Academic journal article Journal of Slavic Linguistics

Cognitive Events in the Development of the Russian Suppletive Pair God-Let 'Year'

Academic journal article Journal of Slavic Linguistics

Cognitive Events in the Development of the Russian Suppletive Pair God-Let 'Year'

Article excerpt

Abstract: The semantic development of the suppletive pair god--let 'year' was due to a specific communicative deficiency that arose among speakers of Old Russian as a result of the adoption of Christianity in Rus' and to metonymical devices that were triggered in answer to the perceived expressive want. These devices were authorized by a general constraint of compatibility on the shift of meaning from source to target. Suppletion developed as a result of the incompatibility of some aspects of the newly polysemous god [??] band numerical quantification.

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A fundamental concept of recent work in cognitive semantics is that discrete words are understood to be composed of sequences of sounds that are associated with a meaning or semantic structure, which forms part of the totality of experience of the speaker or hearer (Lakoff 1987: 97-101, 175; Langacker 1990: 2-4, 149; Nehrlich and Clarke 1992: 130-131, Blank 1999: 173; Fauconnier and Turner 2002: 178-9). The contexts in which any given word may appear are virtually infinite, reducing static word definitions to partial listings of common usages. Words are constantly used in nontraditional ways (metaphor) and are easily understood, though the meaning associated with them may not be listed in any dictionary. This view has important consequences for understanding onomasiological ontogenesis. Over a period of about seven hundred years the semantic structures associated with Old Russian (OR) leto and god[??] were altered. Traditional accounts dealing with semantic shift as "generalization" and "specification" focus on changes in the set meanings of lexical items. They do not treat motivations for semantic shift, nor do they adequately characterize alterations in semantic structure. This article seeks to analyze the later evolution of the senses 'year' in Russian and to suggest plausible motivating factors for this process using concepts from cognitive semantics. Supporting data for this investigation come primarily from the Izbornik Svjatoslava 1076, Sreznevskij's Slovar' drevnerusskogo jazyka, Cejtlin et. al.'s Staroslavjanskij slovar', and Zaliznjak's Drevne-novgorodskij dialekt. Additional valuable data have been culled from a number of chrestomathies that make available to American researchers many works that are otherwise difficult to access.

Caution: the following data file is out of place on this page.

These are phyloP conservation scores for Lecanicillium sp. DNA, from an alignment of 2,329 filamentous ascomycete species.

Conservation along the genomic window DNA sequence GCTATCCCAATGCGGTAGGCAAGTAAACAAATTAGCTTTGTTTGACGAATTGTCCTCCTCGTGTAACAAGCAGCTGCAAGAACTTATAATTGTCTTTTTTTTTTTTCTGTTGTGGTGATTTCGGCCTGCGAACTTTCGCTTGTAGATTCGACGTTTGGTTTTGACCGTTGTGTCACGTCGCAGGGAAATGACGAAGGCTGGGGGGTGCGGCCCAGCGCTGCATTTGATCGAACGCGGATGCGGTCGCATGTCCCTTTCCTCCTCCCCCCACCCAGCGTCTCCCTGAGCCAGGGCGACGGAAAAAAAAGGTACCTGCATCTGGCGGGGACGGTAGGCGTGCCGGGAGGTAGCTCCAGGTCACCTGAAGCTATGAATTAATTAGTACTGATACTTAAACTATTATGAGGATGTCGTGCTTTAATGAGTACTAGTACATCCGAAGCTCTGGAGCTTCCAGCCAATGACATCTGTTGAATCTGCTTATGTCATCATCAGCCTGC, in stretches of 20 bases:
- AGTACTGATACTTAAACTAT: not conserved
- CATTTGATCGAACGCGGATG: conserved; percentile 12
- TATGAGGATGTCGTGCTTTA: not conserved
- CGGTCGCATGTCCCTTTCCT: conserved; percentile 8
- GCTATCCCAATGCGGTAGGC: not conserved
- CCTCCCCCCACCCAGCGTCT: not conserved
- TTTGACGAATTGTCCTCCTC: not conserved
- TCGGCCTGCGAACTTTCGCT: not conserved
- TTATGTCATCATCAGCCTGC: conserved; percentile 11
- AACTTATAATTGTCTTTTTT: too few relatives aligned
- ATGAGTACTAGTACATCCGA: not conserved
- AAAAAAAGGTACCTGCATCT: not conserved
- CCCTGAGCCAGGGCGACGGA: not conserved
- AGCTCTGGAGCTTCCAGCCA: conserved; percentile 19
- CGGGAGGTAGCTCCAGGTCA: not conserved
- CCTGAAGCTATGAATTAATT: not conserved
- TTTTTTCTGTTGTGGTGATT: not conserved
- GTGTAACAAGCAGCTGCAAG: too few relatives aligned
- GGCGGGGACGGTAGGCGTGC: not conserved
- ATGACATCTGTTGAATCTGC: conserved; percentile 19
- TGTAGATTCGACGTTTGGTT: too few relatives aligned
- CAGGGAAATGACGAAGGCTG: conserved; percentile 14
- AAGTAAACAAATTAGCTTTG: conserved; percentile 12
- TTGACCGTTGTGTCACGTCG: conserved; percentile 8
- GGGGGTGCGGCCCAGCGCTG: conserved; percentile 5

In the view of cognitive semantics, speakers develop idealized models of objects, actions, and interactions of common and uncommon occurrences within the contexts of their own lives. Elements of these models interact (are experientially associated) with other elements of other idealized models, producing frames, essentially concepts connected by component attributes which may or may not be realized verbally and which may not be definable by a single set of critical attributes (Geeraerts 1999: 92). Frames themselves may be seen to interact with other frames resulting in categories to produce domains of meaning (Blank 1999: 173). Since meaning is an interconnected, if perhaps somewhat disjointed, totality, any specification of meaning by naming may have relevance to conceptually contiguous meaning. Accordingly, experiential context drives meaning and, therefore, as contexts change, meanings change, while the words that express new meaning either remain unchanged or may be altered, e.g., by means of suffixation. "Utterance meaning is not in the speech signal, but actively constructed by speakers in response to linguistic and nonlinguistic cues" (Coulson 2001: xii). Therefore "man, as a learning subject, a vehicle of cognition, plays a role in the formation of the meaning of linguistic units: man creates meaning, rather than receives it in a prepared state" (Boldyrev 2002: 18). (1) Given a certain breadth of usage and shared experience among speakers, including a shared sense of a specific communicative deficiency, semantic structures involving novel contexts may become associated with lexical items which are already accepted by the speakers of a given community, sometimes at the expense of antecedent meaning and sometimes simply in addition to it, resulting in polysemy. …

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